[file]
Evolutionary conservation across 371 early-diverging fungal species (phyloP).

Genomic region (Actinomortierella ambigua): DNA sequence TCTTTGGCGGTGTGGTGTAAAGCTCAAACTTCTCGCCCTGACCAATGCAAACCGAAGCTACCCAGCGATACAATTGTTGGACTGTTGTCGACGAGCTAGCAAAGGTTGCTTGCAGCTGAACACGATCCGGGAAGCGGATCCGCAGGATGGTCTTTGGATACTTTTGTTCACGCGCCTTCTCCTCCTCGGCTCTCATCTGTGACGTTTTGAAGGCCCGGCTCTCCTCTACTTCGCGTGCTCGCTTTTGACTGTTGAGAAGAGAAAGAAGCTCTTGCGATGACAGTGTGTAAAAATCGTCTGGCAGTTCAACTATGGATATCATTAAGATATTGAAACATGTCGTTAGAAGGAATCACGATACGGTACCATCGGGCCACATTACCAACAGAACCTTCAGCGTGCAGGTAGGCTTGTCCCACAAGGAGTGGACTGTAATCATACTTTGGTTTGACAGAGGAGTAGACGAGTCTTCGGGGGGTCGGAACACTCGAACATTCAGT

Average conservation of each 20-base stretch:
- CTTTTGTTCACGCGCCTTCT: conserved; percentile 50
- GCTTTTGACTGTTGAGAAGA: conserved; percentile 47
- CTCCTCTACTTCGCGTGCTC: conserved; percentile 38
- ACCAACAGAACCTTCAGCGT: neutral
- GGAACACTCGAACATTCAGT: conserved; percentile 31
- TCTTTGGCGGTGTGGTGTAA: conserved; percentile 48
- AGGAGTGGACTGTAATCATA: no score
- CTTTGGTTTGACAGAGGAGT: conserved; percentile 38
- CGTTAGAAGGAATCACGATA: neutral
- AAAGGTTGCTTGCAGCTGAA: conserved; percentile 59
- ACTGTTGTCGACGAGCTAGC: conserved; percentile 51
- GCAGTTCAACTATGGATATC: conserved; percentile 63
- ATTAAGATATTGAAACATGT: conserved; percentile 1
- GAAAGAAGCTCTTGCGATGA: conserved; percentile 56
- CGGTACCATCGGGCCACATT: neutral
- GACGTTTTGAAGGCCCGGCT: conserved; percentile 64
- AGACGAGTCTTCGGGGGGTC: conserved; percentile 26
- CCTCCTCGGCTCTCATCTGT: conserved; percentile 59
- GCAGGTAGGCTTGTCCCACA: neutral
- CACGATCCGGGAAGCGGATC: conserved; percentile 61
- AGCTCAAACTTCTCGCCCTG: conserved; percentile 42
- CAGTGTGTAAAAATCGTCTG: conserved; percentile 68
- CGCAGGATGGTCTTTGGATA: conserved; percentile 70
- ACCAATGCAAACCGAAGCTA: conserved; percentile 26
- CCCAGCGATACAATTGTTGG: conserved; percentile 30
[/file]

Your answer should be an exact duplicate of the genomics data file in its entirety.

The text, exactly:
Evolutionary conservation across 371 early-diverging fungal species (phyloP).

Genomic region (Actinomortierella ambigua): DNA sequence TCTTTGGCGGTGTGGTGTAAAGCTCAAACTTCTCGCCCTGACCAATGCAAACCGAAGCTACCCAGCGATACAATTGTTGGACTGTTGTCGACGAGCTAGCAAAGGTTGCTTGCAGCTGAACACGATCCGGGAAGCGGATCCGCAGGATGGTCTTTGGATACTTTTGTTCACGCGCCTTCTCCTCCTCGGCTCTCATCTGTGACGTTTTGAAGGCCCGGCTCTCCTCTACTTCGCGTGCTCGCTTTTGACTGTTGAGAAGAGAAAGAAGCTCTTGCGATGACAGTGTGTAAAAATCGTCTGGCAGTTCAACTATGGATATCATTAAGATATTGAAACATGTCGTTAGAAGGAATCACGATACGGTACCATCGGGCCACATTACCAACAGAACCTTCAGCGTGCAGGTAGGCTTGTCCCACAAGGAGTGGACTGTAATCATACTTTGGTTTGACAGAGGAGTAGACGAGTCTTCGGGGGGTCGGAACACTCGAACATTCAGT

Average conservation of each 20-base stretch:
- CTTTTGTTCACGCGCCTTCT: conserved; percentile 50
- GCTTTTGACTGTTGAGAAGA: conserved; percentile 47
- CTCCTCTACTTCGCGTGCTC: conserved; percentile 38
- ACCAACAGAACCTTCAGCGT: neutral
- GGAACACTCGAACATTCAGT: conserved; percentile 31
- TCTTTGGCGGTGTGGTGTAA: conserved; percentile 48
- AGGAGTGGACTGTAATCATA: no score
- CTTTGGTTTGACAGAGGAGT: conserved; percentile 38
- CGTTAGAAGGAATCACGATA: neutral
- AAAGGTTGCTTGCAGCTGAA: conserved; percentile 59
- ACTGTTGTCGACGAGCTAGC: conserved; percentile 51
- GCAGTTCAACTATGGATATC: conserved; percentile 63
- ATTAAGATATTGAAACATGT: conserved; percentile 1
- GAAAGAAGCTCTTGCGATGA: conserved; percentile 56
- CGGTACCATCGGGCCACATT: neutral
- GACGTTTTGAAGGCCCGGCT: conserved; percentile 64
- AGACGAGTCTTCGGGGGGTC: conserved; percentile 26
- CCTCCTCGGCTCTCATCTGT: conserved; percentile 59
- GCAGGTAGGCTTGTCCCACA: neutral
- CACGATCCGGGAAGCGGATC: conserved; percentile 61
- AGCTCAAACTTCTCGCCCTG: conserved; percentile 42
- CAGTGTGTAAAAATCGTCTG: conserved; percentile 68
- CGCAGGATGGTCTTTGGATA: conserved; percentile 70
- ACCAATGCAAACCGAAGCTA: conserved; percentile 26
- CCCAGCGATACAATTGTTGG: conserved; percentile 30